V BC Section V, Article 6, T, Light Meters. No reproduction may be made of this material without written consent of ASME. ASME V Article 6 - PT. ARTICLE 6 SECTION V TABLE T REQUIREMENTS OF A LIQUID PENETRANT. ASNT Sample Test WLD ASME V Article 6 - ARTICLE 6 T T T T T T Code Section, the liquid penetrant method described in this Article shall.
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ASME v Article 6 Liquid Penetrant Examination - Free download as Word Doc . doc), PDF Download as DOC, PDF, TXT or read online from Scribd Code Section, the liquid penetrant method described in this Article shall be used together. ASME V Article 6 - PT - Download as PDF File .pdf), Text File .txt) or read online. Section, the liquid penetrant method described in this Article shall be used. Section, the liquid penetrant method described in this Arti- Provided by IHS under license with ASME .. (b) Article 6 of Section V shall be applied for detail.
Written Procedure Requirements. Miscellaneous Requirements. Control of Contaminants. Surface Preparation. Drying After Preparation. Techniques for Standard Temperatures.
The liquid penetrant examination shall meet the re- quirements of Section V, Article 6.
The weld surfaces shall meet the requirements of QW IX 24 QW Five mockup welds are required to qualify each welder or welding operator. The same rules as that for procedure qualification QW The accep- tance standards of QW The section shall be examined at 10X magnification. Seam welding spec imens sha l l b e p repared as shown in F igure QW The sectioned weldment shall be free of cracks, incomplete penetration, expulsions, and inclu- sions.
Porosity shall not exceed one void in the transverse cross section or three voids in the longitudinal cross sec- tion of a specimen. Material Thickness, in.
Application of Penetrant: The penetrant is then applied to the surface of the item being tested. The penetrant is usually a brilliant coloured mobile fluid with high wetting capability. The dwell time mainly depends upon the penetrant being used, material being tested and the size of flaws sought.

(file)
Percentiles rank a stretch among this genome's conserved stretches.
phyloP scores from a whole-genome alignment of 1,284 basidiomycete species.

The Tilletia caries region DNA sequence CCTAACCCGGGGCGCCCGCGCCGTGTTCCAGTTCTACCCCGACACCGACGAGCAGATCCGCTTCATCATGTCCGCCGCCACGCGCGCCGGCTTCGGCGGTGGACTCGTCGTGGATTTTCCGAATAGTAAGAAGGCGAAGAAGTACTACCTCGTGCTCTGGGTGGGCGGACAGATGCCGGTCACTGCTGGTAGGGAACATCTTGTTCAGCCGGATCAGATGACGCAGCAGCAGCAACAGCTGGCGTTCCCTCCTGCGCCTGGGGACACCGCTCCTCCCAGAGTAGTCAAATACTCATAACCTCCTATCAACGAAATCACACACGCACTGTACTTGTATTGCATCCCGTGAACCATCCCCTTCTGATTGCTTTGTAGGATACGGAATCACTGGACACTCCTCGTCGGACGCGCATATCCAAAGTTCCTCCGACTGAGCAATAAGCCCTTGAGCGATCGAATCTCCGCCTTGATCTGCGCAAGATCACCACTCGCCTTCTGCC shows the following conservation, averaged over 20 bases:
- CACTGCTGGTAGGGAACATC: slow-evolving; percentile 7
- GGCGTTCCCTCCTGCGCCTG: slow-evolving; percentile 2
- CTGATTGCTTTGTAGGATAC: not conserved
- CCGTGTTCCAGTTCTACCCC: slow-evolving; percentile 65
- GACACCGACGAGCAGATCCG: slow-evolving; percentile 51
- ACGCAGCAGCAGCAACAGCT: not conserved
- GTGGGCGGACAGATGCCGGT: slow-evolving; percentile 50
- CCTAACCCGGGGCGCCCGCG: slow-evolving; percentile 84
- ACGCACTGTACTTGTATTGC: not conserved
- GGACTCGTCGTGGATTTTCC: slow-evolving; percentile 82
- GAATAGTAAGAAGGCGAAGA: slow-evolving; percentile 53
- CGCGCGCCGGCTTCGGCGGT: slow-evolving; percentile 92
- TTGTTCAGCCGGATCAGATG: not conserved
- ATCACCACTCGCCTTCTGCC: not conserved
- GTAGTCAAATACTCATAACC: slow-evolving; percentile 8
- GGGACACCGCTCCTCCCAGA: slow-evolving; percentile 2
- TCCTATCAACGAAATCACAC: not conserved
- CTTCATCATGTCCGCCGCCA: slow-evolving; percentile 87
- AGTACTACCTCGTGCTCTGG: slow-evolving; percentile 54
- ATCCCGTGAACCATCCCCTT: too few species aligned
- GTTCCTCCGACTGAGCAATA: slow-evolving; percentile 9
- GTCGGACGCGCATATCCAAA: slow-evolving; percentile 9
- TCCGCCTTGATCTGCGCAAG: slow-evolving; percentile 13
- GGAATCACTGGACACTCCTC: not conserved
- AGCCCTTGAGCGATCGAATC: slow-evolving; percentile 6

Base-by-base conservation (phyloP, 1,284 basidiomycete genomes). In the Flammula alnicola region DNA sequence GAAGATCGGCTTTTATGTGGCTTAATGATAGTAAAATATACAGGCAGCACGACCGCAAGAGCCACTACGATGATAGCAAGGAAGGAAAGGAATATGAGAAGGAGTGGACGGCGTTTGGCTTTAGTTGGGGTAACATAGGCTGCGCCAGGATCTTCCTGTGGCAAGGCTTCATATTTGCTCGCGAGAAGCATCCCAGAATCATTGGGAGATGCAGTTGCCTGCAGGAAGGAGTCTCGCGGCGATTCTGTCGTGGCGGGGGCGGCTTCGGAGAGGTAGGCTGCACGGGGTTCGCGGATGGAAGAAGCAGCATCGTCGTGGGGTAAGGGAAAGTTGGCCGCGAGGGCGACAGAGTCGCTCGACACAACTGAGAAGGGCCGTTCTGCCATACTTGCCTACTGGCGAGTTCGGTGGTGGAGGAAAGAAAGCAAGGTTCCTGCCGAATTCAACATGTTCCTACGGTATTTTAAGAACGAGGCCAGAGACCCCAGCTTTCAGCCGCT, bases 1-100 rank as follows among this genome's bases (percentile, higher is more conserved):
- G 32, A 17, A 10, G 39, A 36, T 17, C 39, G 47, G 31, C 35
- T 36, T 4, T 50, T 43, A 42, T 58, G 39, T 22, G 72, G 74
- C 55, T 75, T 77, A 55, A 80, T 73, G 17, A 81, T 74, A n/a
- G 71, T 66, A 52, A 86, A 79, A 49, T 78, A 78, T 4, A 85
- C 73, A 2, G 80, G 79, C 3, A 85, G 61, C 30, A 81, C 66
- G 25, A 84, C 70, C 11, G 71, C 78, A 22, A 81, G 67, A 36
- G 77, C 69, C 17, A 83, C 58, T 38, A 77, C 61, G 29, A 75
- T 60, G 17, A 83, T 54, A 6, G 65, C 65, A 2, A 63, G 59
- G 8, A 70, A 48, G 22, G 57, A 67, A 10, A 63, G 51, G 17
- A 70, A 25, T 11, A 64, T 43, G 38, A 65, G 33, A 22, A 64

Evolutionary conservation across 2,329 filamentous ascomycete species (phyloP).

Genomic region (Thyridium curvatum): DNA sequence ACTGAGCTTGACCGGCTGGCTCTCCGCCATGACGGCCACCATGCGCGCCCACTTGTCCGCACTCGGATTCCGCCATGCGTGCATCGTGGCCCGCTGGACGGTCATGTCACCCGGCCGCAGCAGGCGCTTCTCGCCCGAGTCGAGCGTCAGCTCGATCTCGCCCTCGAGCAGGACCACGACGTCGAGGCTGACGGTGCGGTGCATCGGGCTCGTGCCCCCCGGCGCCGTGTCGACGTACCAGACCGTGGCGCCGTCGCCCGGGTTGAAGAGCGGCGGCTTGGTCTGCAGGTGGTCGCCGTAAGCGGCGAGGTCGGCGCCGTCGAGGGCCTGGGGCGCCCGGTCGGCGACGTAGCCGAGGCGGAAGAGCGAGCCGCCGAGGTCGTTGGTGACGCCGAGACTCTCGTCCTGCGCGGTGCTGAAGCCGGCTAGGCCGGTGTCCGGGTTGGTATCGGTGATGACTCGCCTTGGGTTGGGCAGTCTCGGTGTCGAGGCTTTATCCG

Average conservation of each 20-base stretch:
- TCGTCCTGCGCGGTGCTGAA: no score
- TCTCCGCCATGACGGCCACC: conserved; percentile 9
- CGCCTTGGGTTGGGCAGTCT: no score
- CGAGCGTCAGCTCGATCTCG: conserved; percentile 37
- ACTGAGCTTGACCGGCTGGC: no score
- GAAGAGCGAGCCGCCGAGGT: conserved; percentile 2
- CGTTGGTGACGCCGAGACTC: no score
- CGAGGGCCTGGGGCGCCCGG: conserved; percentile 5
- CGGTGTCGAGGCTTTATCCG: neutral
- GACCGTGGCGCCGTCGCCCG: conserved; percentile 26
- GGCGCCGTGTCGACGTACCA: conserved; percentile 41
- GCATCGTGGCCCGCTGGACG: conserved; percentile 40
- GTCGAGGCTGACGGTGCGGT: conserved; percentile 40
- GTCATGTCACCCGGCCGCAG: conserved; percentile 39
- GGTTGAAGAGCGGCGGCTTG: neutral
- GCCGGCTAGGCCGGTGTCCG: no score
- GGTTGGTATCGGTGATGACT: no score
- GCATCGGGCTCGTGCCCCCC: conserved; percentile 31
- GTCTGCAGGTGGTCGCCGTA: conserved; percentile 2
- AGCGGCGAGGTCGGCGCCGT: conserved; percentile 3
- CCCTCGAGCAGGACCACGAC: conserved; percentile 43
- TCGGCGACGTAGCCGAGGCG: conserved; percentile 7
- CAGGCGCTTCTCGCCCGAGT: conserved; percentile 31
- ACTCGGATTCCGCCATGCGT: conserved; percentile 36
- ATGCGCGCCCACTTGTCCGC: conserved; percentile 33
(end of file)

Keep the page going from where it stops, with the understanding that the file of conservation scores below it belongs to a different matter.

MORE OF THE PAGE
As expected, smaller flaws require a longer penetration time. Due to their incompatible nature one must be careful not to apply solvent-based penetrant to a surface which is to be inspected with a water-washable penetrant.
Excess Penetrant Removal: The excess penetrant is then removed from the surface. The removal method is controlled by the type of penetrant used.
Water-washable, solvent-removable, lipophilic post-emulsifiable, or hydrophilic post-emulsifiable are the common choices.
Emulsifiers represent the highest sensitivity level, and chemically interact with the oily penetrant to make it removable with a water spray. When using solvent remover and lint-free cloth it is important to not spray the solvent on the test surface directly, because this can remove the penetrant from the flaws.
If excess penetrant is not properly removed, once the developer is applied, it may leave a background in the developed area that can mask indications or defects. In addition, this may also produce false indications severely hindering the ability to do a proper inspection.
Also, the removal of excessive penetrant is done towards one direction either vertically or horizontally as the case may be.
Application of Developer: After excess penetrant has been removed, a white developer is applied to the sample. Several developer types are available, including: non-aqueous wet developer , dry powder, water-suspendable, and water-soluble.
Choice of developer is governed by penetrant compatibility one can't use water-soluble or -suspendable developer with water-washable penetrant , and by inspection conditions. When using non-aqueous wet developer NAWD or dry powder, the sample must be dried prior to application, while soluble and suspendable developers are applied with the part still wet from the previous step.
NAWD is commercially available in aerosol spray cans, and may employ acetone , isopropyl alcohol , or a propellant that is a combination of the two. Developer should form a semi-transparent, even coating on the surface. The developer draws penetrant from defects out onto the surface to form a visible indication, commonly known as bleed-out.
Any areas that bleed out can indicate the location, orientation and possible types of defects on the surface.
Inspection: The inspector will use visible light with adequate intensity foot-candles or lux is typical for visible dye penetrant. Ultraviolet UV-A radiation of adequate intensity 1, micro-watts per centimeter squared is common , along with low ambient light levels less than 2 foot-candles for fluorescent penetrant examinations.
Inspection of the test surface should take place after to minute development time, and is dependent on the penetrant and developer used. This time delay allows the blotting action to occur.
The inspector may observe the sample for indication formation when using visible dye.